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What does commit really do? I think one of the best explanations was given here by allquixotic. Are there really advantages of increasing it (like responsiveness and power savings)? May it actually cause data loss? As per the ext4 official documentation: Ext4 can be told to sync all its data and metadata every 'nrsec' seconds. The default ...


1

You wrote: It surprises me to see find iterate/walk through the complete filesystem when I do a simple find -inum 12345 find, by definition, does a tree walk starting at the given directory or directories, with a default starting directory of .. find -inum 12345 will walk through the entire directory tree starting with the current working directory. ...


1

There's another similar question and bindfs is suggested there: mkdir /home/$user/sda1 bindfs -u $user -g $group /mnt/sda1 /home/$user/sda1 OSX users suggest noowners mount option described like this: Ignore the ownership field for the entire volume. This causes all objects to appear as owned by user ID 99 and group ID 99. User ID 99 is ...


1

The very simple reason is that at least for the ext2/ext3/ext4 type filesystems the filenames are stored via the directory entries data stored in directory type files. This means that those files that are from type directory have a more or less intricate system to store filenames (of the files inside of the directory) and the inodes which lead to the data ...


-3

UNIX has three syscalls: lstat(),fstat(),stat() All of these system calls return a stat structure, which contains the following fields: struct stat { dev_t st_dev; /* ID of device containing file */ ino_t st_ino; /* inode number */ mode_t st_mode; /* protection */ nlink_t st_nlink; /* number of ...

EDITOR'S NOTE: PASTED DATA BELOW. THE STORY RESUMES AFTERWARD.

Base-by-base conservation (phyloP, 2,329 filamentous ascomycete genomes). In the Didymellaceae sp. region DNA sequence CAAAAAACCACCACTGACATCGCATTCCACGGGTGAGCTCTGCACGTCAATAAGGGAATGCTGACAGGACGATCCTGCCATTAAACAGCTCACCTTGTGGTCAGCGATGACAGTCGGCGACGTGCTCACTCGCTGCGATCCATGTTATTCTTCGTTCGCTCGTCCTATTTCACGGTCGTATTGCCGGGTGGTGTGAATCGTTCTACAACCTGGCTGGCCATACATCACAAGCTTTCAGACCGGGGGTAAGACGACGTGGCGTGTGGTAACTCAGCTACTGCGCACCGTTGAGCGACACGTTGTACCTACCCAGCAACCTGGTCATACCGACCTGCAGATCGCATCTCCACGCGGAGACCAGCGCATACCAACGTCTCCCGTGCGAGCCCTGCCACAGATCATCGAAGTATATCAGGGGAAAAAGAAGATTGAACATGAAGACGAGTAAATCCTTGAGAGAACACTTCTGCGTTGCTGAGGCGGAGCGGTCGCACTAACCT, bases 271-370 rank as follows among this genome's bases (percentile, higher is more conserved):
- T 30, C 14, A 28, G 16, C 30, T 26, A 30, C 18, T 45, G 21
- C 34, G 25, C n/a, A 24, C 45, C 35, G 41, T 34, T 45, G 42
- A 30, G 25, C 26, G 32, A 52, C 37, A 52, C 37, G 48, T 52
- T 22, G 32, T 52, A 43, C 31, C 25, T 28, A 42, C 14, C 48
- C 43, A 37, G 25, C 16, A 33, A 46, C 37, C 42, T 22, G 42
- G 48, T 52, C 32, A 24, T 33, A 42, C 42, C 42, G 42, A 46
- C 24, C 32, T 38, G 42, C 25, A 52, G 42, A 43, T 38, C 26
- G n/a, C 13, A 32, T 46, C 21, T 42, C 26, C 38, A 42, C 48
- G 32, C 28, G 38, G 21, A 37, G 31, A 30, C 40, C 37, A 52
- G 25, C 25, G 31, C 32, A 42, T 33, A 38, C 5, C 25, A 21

1

See these 2 pages for a bit more information; they are a bit dated, but should answer some of your questions as far as I can tell: https://www.debian-administration.org/article/643/Migrating_a_live_system_from_ext3_to_ext4_filesystem https://ext4.wiki.kernel.org/index.php/Ext4_Howto#Converting_an_ext3_filesystem_to_ext4


2

Take a look at the bindfs package. bindfs is a FUSE filesystem that allows for various manipulations of file permissions, file ownership etc. on top of existing file systems. You are looking specifically for the --map option of bindfs: --map=user1/user2:@group1/@group2:..., -o map=... Given a mapping user1/user2, all files owned by user1 are shown as ...


1

You can use bindfs. It can bind the filesystem to some other mountpoint with different uid/gid. However I think I would just change the uid so it is the same on both systems.


0

It is recommended to perform a fsck unmount this partition /dev/sdb2 if you have nothing important riding on that device, if that does not work try doing a fsck with a live CD. $ sudo fsck /dev/sdb2


1

You can instruct the filesystem to perform an immediate fsck upon being mounted like so: Method #1: Using /forcefsck You can usually schedule a check at the next reboot like so: $ sudo touch /forcefsck $ sudo reboot Method #2: Using shutdown You can also tell the shutdown command to do so as well, via the -F switch: $ sudo shutdown -rF now NOTE: The ...


0

Believe you are requiring to run a fsck kind of operation. You can try running fsck as follows: $ sudo fsck /dev/sdb2



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